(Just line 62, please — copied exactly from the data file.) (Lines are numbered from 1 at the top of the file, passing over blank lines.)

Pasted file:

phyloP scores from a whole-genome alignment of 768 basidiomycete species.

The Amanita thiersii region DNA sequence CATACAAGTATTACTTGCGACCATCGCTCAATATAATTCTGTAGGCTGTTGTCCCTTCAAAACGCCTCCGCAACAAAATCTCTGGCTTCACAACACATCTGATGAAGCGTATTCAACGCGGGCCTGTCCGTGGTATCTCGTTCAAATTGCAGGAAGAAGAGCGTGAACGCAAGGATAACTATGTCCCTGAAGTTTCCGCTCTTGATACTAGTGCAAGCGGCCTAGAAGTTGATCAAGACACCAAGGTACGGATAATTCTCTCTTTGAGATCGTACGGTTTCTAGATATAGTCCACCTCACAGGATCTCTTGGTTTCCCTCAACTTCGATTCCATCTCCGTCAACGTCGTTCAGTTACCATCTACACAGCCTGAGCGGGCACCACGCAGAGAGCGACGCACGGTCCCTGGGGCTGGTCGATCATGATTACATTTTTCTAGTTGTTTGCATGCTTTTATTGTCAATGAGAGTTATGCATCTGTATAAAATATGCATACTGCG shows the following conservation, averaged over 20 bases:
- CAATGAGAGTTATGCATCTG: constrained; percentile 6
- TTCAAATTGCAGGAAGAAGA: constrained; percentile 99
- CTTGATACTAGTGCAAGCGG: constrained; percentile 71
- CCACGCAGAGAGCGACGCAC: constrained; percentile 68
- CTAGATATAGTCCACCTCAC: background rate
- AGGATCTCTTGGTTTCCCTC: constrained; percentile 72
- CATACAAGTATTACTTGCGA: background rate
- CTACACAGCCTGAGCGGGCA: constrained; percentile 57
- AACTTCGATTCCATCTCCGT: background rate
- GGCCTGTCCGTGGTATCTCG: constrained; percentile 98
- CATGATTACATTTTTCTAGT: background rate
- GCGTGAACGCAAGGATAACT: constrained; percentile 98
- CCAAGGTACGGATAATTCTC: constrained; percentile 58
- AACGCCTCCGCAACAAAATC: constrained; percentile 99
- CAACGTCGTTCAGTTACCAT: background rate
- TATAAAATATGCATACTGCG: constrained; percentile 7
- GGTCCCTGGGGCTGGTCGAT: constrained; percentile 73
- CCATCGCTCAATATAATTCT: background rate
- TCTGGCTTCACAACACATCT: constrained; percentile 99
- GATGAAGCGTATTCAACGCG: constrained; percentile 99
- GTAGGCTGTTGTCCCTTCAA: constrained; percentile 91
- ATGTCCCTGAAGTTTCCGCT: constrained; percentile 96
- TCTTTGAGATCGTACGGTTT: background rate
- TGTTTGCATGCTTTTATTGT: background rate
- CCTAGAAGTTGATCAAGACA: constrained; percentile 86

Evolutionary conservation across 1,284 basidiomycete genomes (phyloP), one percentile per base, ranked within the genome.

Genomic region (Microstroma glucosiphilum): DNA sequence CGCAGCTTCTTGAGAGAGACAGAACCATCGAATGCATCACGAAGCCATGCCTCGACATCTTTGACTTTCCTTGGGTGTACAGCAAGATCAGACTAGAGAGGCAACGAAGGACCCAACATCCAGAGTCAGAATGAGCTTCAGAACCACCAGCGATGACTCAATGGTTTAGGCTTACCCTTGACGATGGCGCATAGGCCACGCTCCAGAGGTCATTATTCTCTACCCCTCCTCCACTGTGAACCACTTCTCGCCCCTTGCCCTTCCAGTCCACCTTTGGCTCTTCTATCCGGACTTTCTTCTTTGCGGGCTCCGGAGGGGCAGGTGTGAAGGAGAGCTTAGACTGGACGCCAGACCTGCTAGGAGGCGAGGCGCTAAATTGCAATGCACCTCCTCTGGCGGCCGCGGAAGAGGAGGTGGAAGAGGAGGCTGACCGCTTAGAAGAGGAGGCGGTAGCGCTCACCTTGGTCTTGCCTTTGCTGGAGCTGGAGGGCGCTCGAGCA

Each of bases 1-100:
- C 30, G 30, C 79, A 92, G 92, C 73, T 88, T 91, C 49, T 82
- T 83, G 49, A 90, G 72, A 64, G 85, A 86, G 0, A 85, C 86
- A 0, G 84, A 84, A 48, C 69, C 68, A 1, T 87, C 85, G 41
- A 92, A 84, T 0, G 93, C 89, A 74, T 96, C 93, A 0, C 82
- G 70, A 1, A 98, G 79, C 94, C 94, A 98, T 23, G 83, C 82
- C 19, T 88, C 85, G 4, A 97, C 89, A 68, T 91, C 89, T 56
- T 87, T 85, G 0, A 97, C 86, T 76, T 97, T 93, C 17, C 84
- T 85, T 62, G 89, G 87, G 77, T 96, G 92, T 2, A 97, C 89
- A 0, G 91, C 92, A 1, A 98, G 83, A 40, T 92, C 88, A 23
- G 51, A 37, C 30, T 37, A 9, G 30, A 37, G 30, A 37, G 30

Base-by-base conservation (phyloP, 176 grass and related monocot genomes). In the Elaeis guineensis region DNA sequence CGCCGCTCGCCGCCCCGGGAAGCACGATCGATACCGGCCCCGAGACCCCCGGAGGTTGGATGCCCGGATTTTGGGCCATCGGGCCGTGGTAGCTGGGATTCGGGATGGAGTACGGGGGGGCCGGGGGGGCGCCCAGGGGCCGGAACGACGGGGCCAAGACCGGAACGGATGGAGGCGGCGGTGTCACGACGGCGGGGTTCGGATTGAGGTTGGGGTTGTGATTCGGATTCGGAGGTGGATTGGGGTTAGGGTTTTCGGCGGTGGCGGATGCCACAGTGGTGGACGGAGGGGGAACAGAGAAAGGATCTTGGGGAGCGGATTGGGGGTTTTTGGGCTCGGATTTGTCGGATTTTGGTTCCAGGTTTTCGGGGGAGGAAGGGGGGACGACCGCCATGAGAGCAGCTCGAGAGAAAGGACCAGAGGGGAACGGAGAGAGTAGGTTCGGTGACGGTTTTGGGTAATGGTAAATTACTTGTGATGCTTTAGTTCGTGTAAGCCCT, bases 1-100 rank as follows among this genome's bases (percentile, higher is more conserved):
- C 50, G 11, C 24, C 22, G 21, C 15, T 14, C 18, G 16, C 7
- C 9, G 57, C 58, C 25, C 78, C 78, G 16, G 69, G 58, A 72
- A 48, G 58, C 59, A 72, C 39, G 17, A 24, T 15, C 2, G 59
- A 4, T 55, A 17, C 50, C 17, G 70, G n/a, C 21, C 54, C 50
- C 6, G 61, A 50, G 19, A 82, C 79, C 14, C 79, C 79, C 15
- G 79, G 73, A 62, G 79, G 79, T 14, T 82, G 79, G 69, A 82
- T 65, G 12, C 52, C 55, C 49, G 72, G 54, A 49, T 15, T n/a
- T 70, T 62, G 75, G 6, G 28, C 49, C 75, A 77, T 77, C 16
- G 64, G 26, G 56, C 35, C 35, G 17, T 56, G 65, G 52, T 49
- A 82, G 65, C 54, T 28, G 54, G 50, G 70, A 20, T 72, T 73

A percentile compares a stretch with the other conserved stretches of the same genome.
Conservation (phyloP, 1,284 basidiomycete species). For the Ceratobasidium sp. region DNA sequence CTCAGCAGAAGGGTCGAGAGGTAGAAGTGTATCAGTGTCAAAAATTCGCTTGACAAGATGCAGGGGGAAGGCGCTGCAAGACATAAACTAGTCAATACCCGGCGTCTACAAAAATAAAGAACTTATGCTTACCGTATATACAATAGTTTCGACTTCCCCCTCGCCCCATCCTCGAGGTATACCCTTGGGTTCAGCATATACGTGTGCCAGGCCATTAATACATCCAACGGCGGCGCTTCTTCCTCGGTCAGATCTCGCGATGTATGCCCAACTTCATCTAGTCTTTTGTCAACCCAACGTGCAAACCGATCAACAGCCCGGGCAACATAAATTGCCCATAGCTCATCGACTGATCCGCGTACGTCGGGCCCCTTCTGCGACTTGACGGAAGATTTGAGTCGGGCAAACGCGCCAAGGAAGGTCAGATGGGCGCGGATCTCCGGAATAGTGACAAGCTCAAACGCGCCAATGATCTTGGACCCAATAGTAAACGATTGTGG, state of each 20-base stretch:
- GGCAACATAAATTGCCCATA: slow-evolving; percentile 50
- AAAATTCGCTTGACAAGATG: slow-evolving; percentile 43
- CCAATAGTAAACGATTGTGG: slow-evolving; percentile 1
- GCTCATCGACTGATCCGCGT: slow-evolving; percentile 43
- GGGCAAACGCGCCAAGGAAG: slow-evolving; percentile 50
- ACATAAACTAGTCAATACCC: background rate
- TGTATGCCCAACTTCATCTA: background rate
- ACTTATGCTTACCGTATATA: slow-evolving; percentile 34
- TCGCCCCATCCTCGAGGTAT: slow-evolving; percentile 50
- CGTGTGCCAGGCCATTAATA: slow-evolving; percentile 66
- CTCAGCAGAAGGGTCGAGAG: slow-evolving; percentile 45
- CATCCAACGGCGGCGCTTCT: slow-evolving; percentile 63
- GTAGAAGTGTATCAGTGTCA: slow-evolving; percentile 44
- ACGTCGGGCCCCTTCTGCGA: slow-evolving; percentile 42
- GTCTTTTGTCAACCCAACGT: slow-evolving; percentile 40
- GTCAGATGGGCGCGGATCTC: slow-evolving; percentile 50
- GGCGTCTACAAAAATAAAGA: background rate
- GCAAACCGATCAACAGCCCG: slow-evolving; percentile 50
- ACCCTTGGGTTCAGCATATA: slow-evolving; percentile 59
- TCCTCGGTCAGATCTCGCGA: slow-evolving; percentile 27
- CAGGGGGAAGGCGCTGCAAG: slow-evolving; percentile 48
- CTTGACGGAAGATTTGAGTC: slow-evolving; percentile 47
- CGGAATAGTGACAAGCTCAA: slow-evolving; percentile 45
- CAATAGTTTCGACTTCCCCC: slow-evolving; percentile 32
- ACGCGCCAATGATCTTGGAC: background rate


- TCGCCCCATCCTCGAGGTAT: slow-evolving; percentile 50